Cultural Barriers = Healthcare Barriers
I think most would not deny that the healthcare system in America is complicated… to say the least. Now imagine yourself moving to America where English is your second language, if you even know it at all, and you have to navigate your way through insurance, availability, costs, etc. What I have noticed in my work here in the cities is that most of that doesn’t happen at all for a lot of the families I have worked with. There are many aspects to that problem- their cultural understanding-or lack thereof- of the importance of healthcare and prevention, lack of resources to help them navigate the healthcare maze, language barriers, misunderstandings, etc.
After various eye-opening experiences working and volunteering in Minneapolis soon after moving to the city, I decided to pursue public health and got involved in many organizations. My dual degree in Spanish and science had me seeking opportunities to work with the Latino population. The realities of my suburban childhood- braces for everyone, yearly dentist and doctor checkups, college as an expectation- soon began to seem like an extremely idealistic reality, particularly when working with immigrants and people in the minority cultures in Minneapolis and St. Paul.
First, I volunteered in a free clinic in Philips Neighborhood where about 80% of the patients are Latinos or minorities. The patients don’t have any other options due on lack of money, no insurance or no transportation for a clinic to go to. This clinic was a fantastic resource, however I- a first semester, unqualified Spanish speaker- was their translator in this personal and important setting. That was my first time seeing the inequities that some populations face in receiving healthcare.
The next organization I began to work with was Southside Community Health Services in their “Q”mmunity Mobile Unit. We went to neighborhoods and communities around the cities to provide free health screenings and attempt to connect them with more permanent services or information on how to apply for insurance. With this organization, my view of health services and barriers began to widen as we worked across the cities and were able to see the realities that played out across various communities and cultures.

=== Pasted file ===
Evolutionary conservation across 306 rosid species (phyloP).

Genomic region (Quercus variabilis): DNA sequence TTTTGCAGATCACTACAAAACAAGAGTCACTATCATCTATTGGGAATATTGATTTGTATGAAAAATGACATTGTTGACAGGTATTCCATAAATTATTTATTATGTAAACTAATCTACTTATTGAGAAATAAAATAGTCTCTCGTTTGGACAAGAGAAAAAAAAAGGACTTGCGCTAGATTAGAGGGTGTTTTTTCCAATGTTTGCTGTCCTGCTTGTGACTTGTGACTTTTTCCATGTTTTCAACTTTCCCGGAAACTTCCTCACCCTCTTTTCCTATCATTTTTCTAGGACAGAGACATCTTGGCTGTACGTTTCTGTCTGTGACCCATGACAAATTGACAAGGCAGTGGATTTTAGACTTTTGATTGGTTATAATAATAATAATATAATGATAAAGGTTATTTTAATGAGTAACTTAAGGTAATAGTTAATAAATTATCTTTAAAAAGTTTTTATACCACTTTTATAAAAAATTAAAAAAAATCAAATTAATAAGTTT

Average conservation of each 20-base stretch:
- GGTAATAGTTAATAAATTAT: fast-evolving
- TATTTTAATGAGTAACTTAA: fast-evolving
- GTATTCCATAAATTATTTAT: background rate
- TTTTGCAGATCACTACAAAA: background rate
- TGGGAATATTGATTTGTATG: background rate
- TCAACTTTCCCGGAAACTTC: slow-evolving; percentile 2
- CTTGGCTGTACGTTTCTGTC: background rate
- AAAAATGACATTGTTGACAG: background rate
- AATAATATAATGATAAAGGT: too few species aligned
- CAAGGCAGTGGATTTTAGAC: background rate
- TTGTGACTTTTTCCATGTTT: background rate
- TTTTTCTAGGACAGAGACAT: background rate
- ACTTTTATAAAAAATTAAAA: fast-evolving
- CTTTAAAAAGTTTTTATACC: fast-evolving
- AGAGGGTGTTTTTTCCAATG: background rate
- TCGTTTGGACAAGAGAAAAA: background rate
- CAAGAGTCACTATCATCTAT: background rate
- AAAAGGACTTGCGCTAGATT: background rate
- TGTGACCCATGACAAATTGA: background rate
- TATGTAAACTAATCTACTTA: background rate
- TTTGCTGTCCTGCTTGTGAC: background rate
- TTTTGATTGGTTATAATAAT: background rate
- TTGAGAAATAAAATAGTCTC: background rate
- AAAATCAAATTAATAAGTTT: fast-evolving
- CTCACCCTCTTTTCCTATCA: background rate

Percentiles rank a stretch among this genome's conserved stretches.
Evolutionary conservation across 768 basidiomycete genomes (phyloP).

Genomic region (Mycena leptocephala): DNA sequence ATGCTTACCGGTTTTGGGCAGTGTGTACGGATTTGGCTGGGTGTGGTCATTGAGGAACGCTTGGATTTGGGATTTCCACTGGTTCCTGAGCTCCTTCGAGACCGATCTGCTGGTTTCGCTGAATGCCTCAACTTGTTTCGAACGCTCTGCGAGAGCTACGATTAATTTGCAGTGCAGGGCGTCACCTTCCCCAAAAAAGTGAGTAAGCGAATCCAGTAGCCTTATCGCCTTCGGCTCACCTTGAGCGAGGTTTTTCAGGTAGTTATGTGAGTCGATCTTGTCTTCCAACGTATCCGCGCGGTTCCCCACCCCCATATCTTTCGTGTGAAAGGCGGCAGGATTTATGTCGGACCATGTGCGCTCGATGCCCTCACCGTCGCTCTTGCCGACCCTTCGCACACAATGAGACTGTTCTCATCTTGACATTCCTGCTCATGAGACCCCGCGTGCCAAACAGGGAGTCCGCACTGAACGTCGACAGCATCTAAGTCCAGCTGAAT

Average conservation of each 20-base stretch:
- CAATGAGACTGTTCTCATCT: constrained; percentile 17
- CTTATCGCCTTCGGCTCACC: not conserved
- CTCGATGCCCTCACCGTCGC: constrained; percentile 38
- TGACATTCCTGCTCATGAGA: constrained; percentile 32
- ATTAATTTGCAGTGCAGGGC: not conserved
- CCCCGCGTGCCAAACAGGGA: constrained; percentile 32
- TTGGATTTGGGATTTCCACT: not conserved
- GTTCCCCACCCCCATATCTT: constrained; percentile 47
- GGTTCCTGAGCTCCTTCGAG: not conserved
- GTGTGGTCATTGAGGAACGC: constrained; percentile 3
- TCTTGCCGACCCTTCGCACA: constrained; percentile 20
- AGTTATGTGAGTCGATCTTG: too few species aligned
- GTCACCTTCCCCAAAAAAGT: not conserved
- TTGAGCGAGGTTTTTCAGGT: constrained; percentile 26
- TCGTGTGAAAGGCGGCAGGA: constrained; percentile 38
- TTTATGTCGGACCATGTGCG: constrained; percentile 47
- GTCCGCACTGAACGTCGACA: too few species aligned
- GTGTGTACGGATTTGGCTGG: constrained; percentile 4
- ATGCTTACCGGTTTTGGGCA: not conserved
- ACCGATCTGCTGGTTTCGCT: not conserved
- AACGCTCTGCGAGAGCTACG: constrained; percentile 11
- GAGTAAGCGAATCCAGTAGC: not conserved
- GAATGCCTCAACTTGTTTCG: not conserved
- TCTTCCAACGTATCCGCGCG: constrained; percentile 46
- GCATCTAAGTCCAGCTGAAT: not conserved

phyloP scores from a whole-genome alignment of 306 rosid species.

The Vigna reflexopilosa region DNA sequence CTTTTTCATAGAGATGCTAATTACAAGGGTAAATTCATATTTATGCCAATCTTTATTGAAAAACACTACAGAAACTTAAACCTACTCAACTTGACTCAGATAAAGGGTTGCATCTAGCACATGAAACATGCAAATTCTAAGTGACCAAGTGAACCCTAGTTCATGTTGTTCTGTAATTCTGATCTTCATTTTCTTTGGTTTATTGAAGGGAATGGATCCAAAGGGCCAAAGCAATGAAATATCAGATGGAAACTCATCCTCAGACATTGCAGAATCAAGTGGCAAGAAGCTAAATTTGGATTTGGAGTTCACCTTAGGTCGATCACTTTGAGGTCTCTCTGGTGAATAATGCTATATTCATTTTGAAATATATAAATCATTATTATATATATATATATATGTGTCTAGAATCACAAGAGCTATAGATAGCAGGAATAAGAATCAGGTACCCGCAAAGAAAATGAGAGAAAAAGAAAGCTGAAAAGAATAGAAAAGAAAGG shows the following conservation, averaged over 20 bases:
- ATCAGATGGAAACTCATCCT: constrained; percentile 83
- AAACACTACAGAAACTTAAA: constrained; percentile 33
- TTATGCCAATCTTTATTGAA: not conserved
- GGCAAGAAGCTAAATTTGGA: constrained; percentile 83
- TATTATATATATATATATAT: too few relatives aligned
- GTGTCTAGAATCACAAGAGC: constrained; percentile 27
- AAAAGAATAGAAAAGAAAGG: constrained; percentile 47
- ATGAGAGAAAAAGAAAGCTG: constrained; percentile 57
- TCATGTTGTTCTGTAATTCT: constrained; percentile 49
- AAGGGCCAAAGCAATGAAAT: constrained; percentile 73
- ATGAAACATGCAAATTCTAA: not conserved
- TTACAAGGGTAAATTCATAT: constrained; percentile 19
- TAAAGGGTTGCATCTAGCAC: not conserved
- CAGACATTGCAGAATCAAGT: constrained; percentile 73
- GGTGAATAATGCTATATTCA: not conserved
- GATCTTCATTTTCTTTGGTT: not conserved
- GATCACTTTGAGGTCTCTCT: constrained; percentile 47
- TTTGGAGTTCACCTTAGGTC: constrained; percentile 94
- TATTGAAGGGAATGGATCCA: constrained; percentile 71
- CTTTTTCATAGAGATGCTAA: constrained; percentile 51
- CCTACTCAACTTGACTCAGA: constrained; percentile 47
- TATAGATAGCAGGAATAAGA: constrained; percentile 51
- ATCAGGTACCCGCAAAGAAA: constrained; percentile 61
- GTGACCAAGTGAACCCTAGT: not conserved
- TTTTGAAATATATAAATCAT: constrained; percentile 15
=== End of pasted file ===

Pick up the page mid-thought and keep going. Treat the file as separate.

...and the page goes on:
I mean, the organizations listed and many others not mentioned are awesome services attempting to close the opportunity gap and inequities that are faced specifically with minority populations and their access to healthcare, however my mindset at each organization was never “this is enough”. Much of the time all I could think about was the quantity of people we were not able to serve each day due to the limited hours in the day, the heartbreaking stories I would hear about families suffering from health problems that are completely preventable, and the people that were so overwhelmingly grateful to have somebody (even unqualified) like myself help them translate or provide some sort of information in their native language.
The problem is so large. The opportunity gap that exists is real. I am working in education in Minneapolis currently and yet again I see the same families that were suffering to find access to healthcare, now in a new light suffering to put their kids through school and living lives where attending college would only be a dream.
There are quite a few organizations dedicated to the betterment of this issue in our city. However, there aren’t enough funds to keep most of these organizations- mostly non-profits- up and running. The issues are largely ignored in state-wide statistics and political focus because they mesh all demographics together and then Minnesota looks like one of the healthiest states, statistically speaking. When we break up the population into smaller groups of people however, we are home to some of the unhealthiest groups of people on a national level. I believe that as students and educated individuals it is our responsibility to become aware of this issue. We may not all be interested in healthcare, which is fine, but being aware of this could really make a difference because we have a great power to influence others based on the opportunities we have been given in education.
I think some people might have reservations about getting involved due to their own cultural barriers- but those are a big part of what created this gap in the first place. You don’t need to know another language or be a part of the same culture- you just need to be you and if you genuinely care about this issue it will be evident in the community’s eyes. I have struggled quite a bit myself in owning my “identity” when I am in particular communities. I dream that there would be five more mobile units working to meet the demands of the city and that we would one day be able to refer them to a wide variety of clinics that will accept them as patients rather than a select few that they qualify for.
Cultural barriers can seem like a closed door when it comes to opportunities and access to healthcare for many people in the cities. Our society supposedly believes in fighting for equality and opportunity for everyone, so we need to make sure that these communities surrounding us feel that open door we speak of. I think we have the ability to make healthcare access at least readily available for everyone- from there it is up to the individual themselves to actually take it.